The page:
In other countries including France, the US and Germany, the technology has been employed successfully.

More at:

https://www.theguardian.com/global-development/2022/feb/22/kenya-to-use-solar-panels-to-boost-crops-by-harvesting-the-sun-twice


Kenya tests new solar panels to generate power and enhance food security

Thanks to a new method called “agrivoltaics.”

Courtesy:

Ameya Paleja – Feb 24, 2022 

A multinational team of researchers is set to begin full-scale trials in Kenya to see if installing solar panels could help the country generate power as well as address food security issues. A previous smaller trial that ran for a year has shown promising results, The Guardian reported.

Ameya PalejaFeb 24, 2022 (Updated: Feb 24, 2022 10:28 EST)Kenya tests new solar panels to generate power and enhance food securityThe uniquely arranged solar panels.Chloride Exide Ltd/The University of Sheffield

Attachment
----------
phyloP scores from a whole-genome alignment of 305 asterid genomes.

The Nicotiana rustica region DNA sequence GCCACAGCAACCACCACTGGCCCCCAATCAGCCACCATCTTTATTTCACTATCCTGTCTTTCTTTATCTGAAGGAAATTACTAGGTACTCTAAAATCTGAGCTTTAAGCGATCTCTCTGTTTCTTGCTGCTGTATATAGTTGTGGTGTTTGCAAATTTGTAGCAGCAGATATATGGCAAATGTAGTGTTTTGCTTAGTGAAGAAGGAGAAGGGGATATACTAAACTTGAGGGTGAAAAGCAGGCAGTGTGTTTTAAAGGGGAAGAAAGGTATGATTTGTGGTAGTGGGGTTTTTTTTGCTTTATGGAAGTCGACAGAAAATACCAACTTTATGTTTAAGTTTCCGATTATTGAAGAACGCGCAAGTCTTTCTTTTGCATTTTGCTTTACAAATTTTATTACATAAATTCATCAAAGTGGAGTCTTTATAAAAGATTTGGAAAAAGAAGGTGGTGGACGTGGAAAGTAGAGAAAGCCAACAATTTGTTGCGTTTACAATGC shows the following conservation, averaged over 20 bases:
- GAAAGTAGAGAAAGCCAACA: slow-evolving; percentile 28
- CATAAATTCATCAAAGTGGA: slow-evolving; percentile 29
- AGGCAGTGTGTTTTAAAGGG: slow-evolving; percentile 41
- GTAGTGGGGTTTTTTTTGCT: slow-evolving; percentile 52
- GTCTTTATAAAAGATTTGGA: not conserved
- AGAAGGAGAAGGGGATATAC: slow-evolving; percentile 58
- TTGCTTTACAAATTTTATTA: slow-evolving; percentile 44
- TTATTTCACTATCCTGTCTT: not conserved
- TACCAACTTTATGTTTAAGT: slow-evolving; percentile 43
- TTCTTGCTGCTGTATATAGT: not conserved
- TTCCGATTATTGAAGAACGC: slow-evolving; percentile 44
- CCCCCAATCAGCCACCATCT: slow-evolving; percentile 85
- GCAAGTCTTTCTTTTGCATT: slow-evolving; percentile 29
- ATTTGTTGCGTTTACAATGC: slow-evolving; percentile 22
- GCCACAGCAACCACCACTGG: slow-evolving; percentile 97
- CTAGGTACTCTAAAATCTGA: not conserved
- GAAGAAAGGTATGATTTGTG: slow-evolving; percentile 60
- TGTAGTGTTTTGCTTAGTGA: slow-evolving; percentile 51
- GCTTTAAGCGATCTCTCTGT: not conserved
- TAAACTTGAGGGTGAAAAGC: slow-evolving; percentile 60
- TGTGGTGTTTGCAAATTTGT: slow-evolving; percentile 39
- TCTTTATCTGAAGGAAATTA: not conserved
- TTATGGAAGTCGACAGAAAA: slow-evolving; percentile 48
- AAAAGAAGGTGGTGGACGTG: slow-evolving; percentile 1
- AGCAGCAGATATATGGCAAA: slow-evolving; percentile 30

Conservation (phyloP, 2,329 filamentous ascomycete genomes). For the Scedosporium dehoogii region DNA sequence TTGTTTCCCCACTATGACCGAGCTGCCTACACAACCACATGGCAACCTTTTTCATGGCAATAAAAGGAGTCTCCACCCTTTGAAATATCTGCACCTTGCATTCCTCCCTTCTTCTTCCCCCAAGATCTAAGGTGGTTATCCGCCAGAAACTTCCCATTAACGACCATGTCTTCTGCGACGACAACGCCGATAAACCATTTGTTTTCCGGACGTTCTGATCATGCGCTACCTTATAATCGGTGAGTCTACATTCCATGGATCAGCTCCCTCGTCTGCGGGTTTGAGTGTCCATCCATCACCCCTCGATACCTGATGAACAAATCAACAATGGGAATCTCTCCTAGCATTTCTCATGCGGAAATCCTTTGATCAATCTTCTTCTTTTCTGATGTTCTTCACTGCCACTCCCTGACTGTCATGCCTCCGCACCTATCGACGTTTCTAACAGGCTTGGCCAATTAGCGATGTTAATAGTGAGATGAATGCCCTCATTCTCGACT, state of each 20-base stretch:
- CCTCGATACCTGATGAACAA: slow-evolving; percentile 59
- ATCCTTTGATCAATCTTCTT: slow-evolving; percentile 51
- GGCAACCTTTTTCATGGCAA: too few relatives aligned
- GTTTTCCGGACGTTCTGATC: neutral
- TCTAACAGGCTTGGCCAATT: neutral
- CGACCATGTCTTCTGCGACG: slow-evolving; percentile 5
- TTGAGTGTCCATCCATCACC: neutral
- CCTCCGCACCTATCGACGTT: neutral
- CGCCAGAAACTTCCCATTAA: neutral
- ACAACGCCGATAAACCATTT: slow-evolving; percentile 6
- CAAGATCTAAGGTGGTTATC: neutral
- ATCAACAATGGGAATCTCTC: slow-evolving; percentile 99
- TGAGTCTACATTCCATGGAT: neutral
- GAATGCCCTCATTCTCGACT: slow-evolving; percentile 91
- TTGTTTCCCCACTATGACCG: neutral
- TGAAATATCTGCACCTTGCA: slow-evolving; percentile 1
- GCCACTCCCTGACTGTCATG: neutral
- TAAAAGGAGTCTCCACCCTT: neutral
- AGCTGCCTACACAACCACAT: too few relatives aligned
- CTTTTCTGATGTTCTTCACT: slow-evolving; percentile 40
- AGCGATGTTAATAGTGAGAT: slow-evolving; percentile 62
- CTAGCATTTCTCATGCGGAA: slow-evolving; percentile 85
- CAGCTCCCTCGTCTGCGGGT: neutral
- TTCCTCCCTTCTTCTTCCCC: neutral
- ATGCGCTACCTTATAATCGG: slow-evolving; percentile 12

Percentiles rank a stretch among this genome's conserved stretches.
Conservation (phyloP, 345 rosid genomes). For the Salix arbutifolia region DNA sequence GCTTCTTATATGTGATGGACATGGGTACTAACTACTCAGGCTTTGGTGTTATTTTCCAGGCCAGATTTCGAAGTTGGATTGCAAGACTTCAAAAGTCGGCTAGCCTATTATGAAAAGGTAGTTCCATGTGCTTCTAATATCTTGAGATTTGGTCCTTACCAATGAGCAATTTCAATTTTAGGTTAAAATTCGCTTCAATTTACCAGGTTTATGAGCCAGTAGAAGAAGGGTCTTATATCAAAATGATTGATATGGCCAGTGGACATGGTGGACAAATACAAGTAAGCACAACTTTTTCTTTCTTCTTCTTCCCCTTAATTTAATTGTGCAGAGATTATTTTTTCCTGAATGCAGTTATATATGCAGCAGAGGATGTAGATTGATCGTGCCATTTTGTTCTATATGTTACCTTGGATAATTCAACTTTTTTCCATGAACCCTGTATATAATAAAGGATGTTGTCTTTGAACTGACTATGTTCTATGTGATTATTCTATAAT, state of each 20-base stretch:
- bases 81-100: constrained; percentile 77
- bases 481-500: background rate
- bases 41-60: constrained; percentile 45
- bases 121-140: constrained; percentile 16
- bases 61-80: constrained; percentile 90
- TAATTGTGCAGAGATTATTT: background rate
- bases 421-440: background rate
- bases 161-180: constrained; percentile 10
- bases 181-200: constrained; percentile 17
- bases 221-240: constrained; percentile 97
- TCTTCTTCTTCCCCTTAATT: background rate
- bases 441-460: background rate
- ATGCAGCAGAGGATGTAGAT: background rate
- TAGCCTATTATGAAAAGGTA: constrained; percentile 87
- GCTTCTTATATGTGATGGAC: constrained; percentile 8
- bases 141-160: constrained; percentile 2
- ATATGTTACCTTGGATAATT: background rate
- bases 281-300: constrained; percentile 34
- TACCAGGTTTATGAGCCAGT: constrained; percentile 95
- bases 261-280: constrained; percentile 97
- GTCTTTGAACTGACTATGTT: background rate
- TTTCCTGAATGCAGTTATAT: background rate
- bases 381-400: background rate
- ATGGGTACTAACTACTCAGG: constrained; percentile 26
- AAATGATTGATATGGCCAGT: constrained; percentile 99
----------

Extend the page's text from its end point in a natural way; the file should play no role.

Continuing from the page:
A multinational team of researchers is set to begin full-scale trials in Kenya to see if installing solar panels could help the country generate power as well as address food security issues. A previous smaller trial that ran for a year has shown promising results, The Guardian reported.

Solar panels have long been known to be capable of solving energy problems, especially in remote parts of the world. However, installing them on the ground takes away a critical resource: land. With climate change and a burgeoning population to feed, it is crucial that we retain arable land. Now, a new technique called agrivoltaics allows us to achieve both, grow crops as well as generate power on the same patch of land.

What is agrivoltaics?

In this method of agriculture, solar panels are installed in a field capable of growing crops with a slight difference. Instead of arranging the array of panels close to each other and on the ground, the panels are instead installed at a height with intentional spacing between them.